The last training before the tournament was my first in the last two weeks, and I made some stupid mistakes that left me short of breath due to the illness I was still experiencing. However, I decided to turn these mistakes into valuable lessons for the tournament. Wasn't training the best opportunity to learn and practice?
As the night before the flight approached, my excitement and anxiety grew. I dreamed about the tournament and the moves we would make on the pitch. Even when I arrived in Naples, still coughing and unsure of myself, I reminded myself of the incredible opportunity I had been given: to play with 15 ambitous teammates in a beautiful city like Naples. The night before the game, doubts crept in, and sleep was hard to come by. But when the day finally arrived, I felt a surge of energy and excitement.
The first couple of games were not our usual performance. Our high expectations and focus on winning made us hesitant to take risks. In fact, we were defending well, but our attack was dull as if we had forgotten about the joy of the game and how much we enjoyed playing it. In every break, we analyzed what went wrong and tried to motivate each other. We were there to win but also to put into practice what we had been training, play the game, and have fun.
That's when I decided to forget about the fact that I had lost sleep and that I was still coughing. I decided to focus entirely on the shots I was about to receive. Some I received smoothly, while others almost made my nose bleed. I was amazed by my performance at catching, and I thought all the catching practices our coach had made us do with the tennis ball had been so useful. I was totally in the flow that no one could break, until my downfall in a match against a formidable team, Verona.
It was already our sixth match, and I was getting tired. Yet, I was exhilarated by the possibility of scoring and proud of myself for pushing my limits. That was when I decided to play as a far wing, eager to play for 15 minutes without changes and receive more balls in that match. In the first couple of minutes, I received two long passes and dove to score both of them, but the defense was good. My second landing was pretty harsh as I fell on my chest and felt short of breath. We had to defend immediately, but I needed a change, and it was not possible. I started to feel dizzy and out of breath, as if I had forgotten how to inhale. That's when I started to run towards our box but fell dramatically to the ground. The referee stopped the game, and sports doctors came to the rescue. It was just an acute trauma to my lungs, and there wouldn’t be any long-term complications. I acknowledged that I was maniacally pushing my limits and that was my body's way of telling me to slow down. So, I returned to play in the next game but deliberately chose to be a near-side wing with changes.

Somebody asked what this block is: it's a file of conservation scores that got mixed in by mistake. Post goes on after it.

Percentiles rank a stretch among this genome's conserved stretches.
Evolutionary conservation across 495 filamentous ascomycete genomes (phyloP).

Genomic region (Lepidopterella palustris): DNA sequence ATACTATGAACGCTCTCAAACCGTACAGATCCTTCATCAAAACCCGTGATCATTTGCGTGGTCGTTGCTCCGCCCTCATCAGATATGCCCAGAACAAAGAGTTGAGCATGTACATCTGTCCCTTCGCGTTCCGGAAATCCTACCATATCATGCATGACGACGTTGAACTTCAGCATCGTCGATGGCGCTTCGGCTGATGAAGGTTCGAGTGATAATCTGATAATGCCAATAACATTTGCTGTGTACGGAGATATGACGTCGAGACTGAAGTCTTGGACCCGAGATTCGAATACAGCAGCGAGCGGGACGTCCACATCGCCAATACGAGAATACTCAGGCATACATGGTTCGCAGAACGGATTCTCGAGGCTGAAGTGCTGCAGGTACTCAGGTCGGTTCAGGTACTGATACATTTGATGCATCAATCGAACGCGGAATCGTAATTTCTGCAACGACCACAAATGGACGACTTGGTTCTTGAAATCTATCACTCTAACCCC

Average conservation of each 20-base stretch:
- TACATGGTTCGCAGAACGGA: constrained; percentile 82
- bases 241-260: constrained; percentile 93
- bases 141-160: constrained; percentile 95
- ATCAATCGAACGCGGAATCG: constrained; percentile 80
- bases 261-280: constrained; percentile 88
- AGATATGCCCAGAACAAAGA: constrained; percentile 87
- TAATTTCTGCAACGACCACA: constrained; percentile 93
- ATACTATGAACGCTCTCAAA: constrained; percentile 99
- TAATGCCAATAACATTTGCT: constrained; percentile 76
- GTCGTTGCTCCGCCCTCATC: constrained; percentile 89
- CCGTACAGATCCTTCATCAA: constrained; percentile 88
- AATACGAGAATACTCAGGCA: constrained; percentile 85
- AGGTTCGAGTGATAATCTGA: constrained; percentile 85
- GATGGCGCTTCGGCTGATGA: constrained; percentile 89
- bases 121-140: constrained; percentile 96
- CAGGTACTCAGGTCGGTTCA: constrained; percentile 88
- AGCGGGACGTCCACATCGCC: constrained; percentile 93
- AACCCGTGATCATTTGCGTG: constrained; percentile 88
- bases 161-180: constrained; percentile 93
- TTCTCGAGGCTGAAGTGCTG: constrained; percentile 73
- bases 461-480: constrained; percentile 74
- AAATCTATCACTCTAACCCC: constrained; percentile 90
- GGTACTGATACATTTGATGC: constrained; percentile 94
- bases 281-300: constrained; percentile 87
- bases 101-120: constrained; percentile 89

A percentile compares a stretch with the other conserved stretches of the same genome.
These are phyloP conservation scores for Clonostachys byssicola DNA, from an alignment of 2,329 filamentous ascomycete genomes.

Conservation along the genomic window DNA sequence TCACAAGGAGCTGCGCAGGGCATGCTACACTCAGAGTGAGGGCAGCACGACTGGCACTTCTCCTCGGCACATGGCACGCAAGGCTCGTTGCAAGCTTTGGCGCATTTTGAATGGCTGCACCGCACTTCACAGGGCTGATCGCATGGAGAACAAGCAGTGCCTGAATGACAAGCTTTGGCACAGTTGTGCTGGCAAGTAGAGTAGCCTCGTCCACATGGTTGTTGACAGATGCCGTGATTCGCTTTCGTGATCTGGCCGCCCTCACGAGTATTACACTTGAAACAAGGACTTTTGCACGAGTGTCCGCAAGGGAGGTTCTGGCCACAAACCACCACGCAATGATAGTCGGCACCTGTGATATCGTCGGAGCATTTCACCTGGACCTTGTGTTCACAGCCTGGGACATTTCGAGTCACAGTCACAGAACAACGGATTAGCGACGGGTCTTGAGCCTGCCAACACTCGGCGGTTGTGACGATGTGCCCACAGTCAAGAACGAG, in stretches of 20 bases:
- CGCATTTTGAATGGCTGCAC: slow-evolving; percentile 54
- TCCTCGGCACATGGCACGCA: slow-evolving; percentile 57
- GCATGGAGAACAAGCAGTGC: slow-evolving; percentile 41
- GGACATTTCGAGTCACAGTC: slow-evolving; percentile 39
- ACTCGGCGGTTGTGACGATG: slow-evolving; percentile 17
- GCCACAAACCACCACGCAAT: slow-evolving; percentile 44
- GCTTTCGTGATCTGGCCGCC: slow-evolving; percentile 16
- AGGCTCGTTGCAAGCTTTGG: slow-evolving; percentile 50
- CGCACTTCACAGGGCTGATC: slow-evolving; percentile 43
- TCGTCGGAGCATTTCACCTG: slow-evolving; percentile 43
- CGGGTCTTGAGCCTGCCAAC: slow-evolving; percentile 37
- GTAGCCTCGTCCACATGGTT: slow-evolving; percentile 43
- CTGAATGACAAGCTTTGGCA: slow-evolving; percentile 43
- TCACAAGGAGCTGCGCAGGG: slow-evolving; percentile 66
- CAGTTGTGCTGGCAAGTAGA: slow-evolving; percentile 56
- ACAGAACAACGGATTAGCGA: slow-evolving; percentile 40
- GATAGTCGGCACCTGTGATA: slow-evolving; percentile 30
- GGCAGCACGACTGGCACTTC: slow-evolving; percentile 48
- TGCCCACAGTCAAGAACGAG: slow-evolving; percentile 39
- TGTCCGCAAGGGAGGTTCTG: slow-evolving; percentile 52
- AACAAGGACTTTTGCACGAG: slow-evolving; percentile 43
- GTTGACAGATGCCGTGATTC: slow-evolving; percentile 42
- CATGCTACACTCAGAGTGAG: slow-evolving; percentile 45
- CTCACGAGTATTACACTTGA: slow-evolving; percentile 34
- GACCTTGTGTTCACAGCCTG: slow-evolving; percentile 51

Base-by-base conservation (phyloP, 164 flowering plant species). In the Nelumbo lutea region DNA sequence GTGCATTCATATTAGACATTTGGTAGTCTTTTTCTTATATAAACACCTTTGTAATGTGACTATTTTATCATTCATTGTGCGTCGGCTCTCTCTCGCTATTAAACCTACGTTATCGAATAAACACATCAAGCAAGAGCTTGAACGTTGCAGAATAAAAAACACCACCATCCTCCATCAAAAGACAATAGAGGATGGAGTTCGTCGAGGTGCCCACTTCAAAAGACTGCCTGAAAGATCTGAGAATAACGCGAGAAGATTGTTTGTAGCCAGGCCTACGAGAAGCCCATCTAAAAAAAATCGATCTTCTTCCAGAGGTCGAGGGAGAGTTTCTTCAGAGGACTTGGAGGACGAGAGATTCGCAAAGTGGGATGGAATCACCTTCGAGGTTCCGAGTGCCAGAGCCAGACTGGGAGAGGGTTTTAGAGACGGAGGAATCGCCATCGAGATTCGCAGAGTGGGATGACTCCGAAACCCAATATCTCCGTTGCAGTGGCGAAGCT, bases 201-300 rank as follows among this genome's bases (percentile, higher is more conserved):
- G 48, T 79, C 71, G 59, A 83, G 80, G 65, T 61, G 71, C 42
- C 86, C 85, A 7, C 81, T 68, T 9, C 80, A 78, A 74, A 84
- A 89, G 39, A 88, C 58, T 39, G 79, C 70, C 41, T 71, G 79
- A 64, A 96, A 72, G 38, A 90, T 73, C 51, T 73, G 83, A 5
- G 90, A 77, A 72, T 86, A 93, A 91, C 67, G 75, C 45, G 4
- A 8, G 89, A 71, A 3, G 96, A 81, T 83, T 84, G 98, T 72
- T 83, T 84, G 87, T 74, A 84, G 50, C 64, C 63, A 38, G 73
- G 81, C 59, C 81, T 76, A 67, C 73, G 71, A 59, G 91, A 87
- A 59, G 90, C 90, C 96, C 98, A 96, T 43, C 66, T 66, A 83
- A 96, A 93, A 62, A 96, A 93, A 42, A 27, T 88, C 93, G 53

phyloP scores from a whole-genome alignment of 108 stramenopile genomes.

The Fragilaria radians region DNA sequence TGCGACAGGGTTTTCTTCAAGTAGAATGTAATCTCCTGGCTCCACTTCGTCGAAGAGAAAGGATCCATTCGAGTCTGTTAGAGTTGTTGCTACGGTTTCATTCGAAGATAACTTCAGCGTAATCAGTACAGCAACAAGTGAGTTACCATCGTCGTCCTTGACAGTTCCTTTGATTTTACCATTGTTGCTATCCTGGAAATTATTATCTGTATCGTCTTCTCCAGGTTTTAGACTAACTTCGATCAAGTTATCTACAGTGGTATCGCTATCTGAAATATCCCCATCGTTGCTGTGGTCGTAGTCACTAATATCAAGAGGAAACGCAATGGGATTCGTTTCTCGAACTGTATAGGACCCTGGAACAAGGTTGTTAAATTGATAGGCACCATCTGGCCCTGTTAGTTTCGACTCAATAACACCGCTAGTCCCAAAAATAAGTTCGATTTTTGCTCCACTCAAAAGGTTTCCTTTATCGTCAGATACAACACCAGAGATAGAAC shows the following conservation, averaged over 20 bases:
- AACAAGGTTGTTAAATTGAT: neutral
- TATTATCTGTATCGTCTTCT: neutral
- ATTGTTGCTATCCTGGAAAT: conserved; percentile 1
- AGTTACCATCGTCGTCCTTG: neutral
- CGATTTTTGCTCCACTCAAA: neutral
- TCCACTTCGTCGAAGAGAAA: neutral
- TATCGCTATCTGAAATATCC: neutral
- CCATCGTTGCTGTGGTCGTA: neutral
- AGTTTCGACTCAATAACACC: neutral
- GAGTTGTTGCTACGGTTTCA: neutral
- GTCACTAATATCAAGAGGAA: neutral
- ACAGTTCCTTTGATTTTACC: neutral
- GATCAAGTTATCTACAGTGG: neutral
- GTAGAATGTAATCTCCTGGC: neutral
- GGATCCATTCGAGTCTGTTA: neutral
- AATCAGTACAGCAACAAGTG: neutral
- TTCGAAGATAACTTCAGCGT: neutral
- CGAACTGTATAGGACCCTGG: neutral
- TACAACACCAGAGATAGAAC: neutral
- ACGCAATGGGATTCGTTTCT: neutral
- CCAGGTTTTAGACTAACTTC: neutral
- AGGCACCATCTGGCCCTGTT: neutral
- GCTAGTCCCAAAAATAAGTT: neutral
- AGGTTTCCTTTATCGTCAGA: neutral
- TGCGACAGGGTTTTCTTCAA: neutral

Finally, our team emerged as champions, having not lost a single game. The overwhelming feeling of joy and pride that filled me was indescribable. It wasn't just raw talent that led us to victory, but rather the tireless efforts of our players and coach, who have poured their hearts and souls into the team over the years.
Our success was the result of the determination and regular training of each player since the beginning of the season, their motivation to improve their skills, and their understanding of the importance of teamwork. It takes more than individual’s abilities to achieve victory; it takes effective communication, coordination, and collective decision-making. Throughout this journey, I have observed that the driving force behind all of this was our growth mindset - the constant pursuit of improvement and the recognition of what we needed to become a better team.
As for myself, I pushed myself beyond my limits and left everything on the field. This victory will always be a reminder of the power of hard work, determination, and a growth mindset for me.